FIGS. 18 and 19 are a schematic variant PCB coupled inductor structure with interleaving on an EI core and a simulation of magnetic flux in the left leg of FIG. 18, respectively,

FIG. 20 is a schematic PCB coupled inductor structure with interleaving on an EI core similar to FIG. 18 but including balancing windings,

FIG. 21 is a schematic diagram of a proposed 6.6 kW bidirectional onboard charger for the battery of an electric vehicle,

FIG. 22 is a schematic diagram of a PFC converter having a direct or positive coupled inductor,

FIG. 23 illustrates waveforms of the direct or positive coupled inductor of FIG. 22,

FIG. 24 illustrates variation in steady state inductance over a half line cycle for different output voltages,

FIG. 25 illustrates switching frequency variation during a half line cycle for the PFC converter of FIG. 22,

FIG. 26 illustrates an input current waveform comparison between direct or positive coupled inductor and noncoupled inductors,

FIG. 27 illustrates an input current DM noise comparison between direct or positive coupled inductor and noncoupled inductors, and

FIG. 28 is a schematic illustration of a PCB direct or positive coupled inductor with balance.
DETAILED DESCRIPTION OF A PREFERRED EMBODIMENT OF THE INVENTION

Referring now to the drawings, and more particularly to FIG. 1, there is shown a graph of the switching frequency of a CRM totempole PFC converter over a half line cycle of input voltage. The operating principle of CRM PFC converters, regardless of converter topology, is wellknown. Ideally, when a switch is closed to draw power from the input power source, the inductor current will increase substantially linearly. When the switch is turned off, for example, after a fixed time period in a socalled constant ontime (COT) mode of operation, the inductor current will decrease substantially linearly. When the inductor current reaches zero, the switch is again turned on and the switching cycle is repeated. Thus, the inductor current will ideally be a series of triangular waves with a variable maximum current given by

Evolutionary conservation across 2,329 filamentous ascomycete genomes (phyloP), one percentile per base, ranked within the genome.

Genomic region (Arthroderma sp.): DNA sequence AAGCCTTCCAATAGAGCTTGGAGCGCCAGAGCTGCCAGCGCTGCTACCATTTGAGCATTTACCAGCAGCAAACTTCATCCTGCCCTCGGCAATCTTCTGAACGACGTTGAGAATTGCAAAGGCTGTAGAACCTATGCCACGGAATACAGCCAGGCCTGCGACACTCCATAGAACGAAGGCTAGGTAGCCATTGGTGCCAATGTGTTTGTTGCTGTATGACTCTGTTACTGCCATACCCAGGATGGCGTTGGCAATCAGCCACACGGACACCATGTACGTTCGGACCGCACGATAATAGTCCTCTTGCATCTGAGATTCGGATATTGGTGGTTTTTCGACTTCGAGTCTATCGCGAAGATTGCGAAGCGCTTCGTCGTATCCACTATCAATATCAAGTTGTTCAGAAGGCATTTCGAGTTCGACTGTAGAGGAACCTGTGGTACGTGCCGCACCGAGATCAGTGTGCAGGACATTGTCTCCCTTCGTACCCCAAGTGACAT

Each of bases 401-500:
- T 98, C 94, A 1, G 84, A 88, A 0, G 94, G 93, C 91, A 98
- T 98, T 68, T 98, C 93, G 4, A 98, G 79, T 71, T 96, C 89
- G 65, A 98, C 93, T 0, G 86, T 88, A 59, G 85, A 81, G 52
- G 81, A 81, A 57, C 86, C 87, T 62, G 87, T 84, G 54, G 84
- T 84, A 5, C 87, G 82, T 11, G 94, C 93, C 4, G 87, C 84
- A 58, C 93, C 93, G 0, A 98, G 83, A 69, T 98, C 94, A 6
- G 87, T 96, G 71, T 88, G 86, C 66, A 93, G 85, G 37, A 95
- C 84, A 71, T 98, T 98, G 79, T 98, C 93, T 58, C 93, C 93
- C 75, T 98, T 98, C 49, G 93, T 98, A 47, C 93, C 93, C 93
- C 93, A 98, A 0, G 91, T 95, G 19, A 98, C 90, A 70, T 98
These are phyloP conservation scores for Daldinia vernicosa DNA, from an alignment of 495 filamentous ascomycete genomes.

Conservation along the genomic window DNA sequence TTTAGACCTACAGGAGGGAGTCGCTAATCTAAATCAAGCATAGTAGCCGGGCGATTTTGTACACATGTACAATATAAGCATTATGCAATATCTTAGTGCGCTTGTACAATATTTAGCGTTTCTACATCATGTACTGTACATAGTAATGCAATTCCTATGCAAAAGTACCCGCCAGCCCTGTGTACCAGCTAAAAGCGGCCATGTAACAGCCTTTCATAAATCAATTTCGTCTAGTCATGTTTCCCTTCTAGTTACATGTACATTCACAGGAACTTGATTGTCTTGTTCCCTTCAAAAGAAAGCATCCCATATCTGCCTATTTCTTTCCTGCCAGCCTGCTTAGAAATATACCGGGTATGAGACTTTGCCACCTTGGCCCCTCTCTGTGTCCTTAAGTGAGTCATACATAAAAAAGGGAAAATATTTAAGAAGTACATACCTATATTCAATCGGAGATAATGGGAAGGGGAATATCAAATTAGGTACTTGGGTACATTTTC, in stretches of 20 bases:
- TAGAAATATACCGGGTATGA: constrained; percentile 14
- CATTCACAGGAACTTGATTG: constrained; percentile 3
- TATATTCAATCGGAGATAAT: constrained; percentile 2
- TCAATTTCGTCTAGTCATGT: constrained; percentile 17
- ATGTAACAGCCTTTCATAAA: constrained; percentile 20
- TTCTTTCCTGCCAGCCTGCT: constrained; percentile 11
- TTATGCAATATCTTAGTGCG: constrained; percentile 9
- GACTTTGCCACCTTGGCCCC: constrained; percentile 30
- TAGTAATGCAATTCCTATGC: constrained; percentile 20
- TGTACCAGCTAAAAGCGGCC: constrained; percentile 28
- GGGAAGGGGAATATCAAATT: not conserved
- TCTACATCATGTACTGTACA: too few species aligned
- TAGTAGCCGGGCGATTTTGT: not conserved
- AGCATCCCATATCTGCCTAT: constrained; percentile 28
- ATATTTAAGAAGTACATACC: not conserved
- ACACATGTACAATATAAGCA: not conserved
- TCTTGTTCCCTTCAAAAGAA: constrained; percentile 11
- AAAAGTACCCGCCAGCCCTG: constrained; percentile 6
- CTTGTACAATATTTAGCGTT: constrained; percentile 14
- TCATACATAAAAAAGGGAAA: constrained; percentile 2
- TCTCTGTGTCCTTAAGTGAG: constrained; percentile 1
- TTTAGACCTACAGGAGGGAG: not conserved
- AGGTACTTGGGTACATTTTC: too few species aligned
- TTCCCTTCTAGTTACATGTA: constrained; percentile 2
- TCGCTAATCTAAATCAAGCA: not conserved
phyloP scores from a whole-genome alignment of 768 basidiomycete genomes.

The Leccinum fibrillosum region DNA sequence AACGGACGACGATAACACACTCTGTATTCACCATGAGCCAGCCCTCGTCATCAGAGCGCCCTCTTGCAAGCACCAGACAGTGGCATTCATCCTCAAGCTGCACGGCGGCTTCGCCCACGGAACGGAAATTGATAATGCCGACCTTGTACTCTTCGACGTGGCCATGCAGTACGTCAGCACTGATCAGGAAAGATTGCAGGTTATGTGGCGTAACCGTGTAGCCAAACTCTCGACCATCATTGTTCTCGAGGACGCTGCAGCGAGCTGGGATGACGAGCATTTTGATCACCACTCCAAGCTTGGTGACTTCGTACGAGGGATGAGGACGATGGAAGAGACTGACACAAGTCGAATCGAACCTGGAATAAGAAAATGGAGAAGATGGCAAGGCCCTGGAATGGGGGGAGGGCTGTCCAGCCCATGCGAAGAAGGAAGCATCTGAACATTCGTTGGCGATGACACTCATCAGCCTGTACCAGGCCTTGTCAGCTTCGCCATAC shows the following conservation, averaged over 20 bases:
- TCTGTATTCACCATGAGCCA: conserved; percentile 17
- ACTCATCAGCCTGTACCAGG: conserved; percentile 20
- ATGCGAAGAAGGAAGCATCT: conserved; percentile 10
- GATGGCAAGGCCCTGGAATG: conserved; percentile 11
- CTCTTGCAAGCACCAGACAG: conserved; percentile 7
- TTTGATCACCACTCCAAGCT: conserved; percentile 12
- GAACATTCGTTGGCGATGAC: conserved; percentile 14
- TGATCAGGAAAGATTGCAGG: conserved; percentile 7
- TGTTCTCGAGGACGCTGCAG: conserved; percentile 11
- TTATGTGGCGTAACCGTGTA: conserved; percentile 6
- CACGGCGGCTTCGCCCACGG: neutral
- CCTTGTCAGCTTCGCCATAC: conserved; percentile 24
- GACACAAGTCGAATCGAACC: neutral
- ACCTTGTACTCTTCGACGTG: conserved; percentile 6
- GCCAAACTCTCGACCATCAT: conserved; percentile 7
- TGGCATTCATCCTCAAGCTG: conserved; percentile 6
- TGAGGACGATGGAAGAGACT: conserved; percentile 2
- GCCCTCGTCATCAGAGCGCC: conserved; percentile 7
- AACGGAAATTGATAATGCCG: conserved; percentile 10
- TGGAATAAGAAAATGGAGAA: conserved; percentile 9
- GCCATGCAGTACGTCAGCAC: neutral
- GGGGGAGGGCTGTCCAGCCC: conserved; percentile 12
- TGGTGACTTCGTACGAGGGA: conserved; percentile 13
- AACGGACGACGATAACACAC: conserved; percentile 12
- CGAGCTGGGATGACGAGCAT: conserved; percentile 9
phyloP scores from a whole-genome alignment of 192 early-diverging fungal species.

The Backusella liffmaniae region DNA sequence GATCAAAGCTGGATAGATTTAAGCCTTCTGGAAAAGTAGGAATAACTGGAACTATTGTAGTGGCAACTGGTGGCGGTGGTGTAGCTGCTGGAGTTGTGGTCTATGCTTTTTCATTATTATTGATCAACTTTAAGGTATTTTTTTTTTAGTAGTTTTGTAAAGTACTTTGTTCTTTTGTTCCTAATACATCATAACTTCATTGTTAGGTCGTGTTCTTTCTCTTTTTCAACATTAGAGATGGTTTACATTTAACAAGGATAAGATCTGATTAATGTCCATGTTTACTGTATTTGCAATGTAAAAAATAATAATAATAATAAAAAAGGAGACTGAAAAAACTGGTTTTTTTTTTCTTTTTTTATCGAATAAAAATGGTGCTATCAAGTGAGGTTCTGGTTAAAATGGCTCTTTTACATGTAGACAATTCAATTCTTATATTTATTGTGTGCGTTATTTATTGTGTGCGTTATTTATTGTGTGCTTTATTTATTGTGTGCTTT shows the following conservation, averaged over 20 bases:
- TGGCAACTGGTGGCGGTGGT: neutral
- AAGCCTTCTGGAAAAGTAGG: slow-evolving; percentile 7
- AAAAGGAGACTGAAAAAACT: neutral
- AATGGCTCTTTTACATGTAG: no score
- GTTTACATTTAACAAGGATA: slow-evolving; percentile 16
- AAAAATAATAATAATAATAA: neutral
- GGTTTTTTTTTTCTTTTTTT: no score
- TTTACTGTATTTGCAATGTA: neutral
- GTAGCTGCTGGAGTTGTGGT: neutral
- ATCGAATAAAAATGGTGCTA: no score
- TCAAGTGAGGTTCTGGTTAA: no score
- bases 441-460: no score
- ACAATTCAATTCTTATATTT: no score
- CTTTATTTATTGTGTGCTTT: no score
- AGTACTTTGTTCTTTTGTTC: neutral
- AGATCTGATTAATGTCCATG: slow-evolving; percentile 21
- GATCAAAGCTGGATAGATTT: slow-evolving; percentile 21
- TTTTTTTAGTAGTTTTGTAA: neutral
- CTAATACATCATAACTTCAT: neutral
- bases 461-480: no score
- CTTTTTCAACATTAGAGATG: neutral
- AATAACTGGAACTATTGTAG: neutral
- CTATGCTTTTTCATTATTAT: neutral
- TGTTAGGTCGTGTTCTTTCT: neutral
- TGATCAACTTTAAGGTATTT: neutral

i _{pk}=(V _{in} /L)*T _{on} (1)

which varies with the sinusoidal variation of input voltage and a minimum current of zero. Due to the substantial linearity of the increase and decrease of inductor current, the period of each triangular inductor current waveform also varies sinusoidally, resulting in a sinusoidal variation in switching frequency over a half line cycle. That is, as long as T_{on }is fixed, the peak current follows V_{in }and the resulting variation in switching frequency at any instant during a half line cycle can be calculated as

$\begin{array}{cc}{f}_{s}\ue8a0\left(t\right)=\frac{{V}_{{\mathrm{in}}_{\mathrm{RMS}}}^{2}\ue8a0\left({V}_{O}\sqrt{2}\ue89e{V}_{{\mathrm{in}}_{\mathrm{RMS}}}\ue89e\mathrm{sin}\ue8a0\left(\omega \ue89e\phantom{\rule{0.3em}{0.3ex}}\ue89et\right)\right)}{2\ue89e{\mathrm{LP}}_{O}\ue89e{V}_{O}}& \left(2\right)\end{array}$

Where P_{0 }is the output power.

The minimum switching frequency can be set at any desired value based on the design tradeoffs alluded to above. However, from FIG. 1 it can be seen that if the minimum frequency is set at 1 MHZ, the switching frequency can increase into the range of 23 MHZ, increasing switching losses.

Referring now to FIG. 2, a schematic diagram of a twophase interleaved totempole PFC converter in accordance with the invention is shown. A single phase totempole configuration without the coupled inductor, as illustrated in FIG. 2A with an exemplary COT control arrangement (omitted from FIG. 2 for clarity), is known. A totempole configuration is similar to the topology of a boost converter with one seriesconnected pair (e.g. S_{1}, S_{2}) of switches operated in a complementary fashion at high frequency for each phase and a second pair of seriesconnected switches, S_{N1}, S_{N2}, also operated in a complementary fashion but having a switching cycle synchronized with the AC input voltage (e.g. line frequency). Therefore the twophase totempole topology will have two highfrequency switch pairs as shown in FIG. 2. Basically, in operation, the output voltage, V_{o}, is compared with a reference voltage V_{ref}, at comparator 21 to produce a near constant control voltage, V_{c}, which is compared with a constant slope (S_{e}) ramp waveform which is reset when the ramp voltage reaches V_{c}, as shown in FIG. 2B. The comparison of a constant slope external ramp signal, S_{e}, with a substantially constant control voltage V_{c }at comparator 25 is used to reset flipflop 27 together with setting flipflop 27 at an inductor current of zero detected at zero current detector, ZCD, yields a rectangular pulse train of substantially constant duration pulses as shown at waveform Q of FIG. 2B but which varies in frequency (inversely) with the input voltage as shown in FIG. 1 and in greater detail in FIG. 2B since _{i1 }is a series of triangular waveforms which varies in amplitude and duration with the amplitude of the sinusoidally varying input voltage.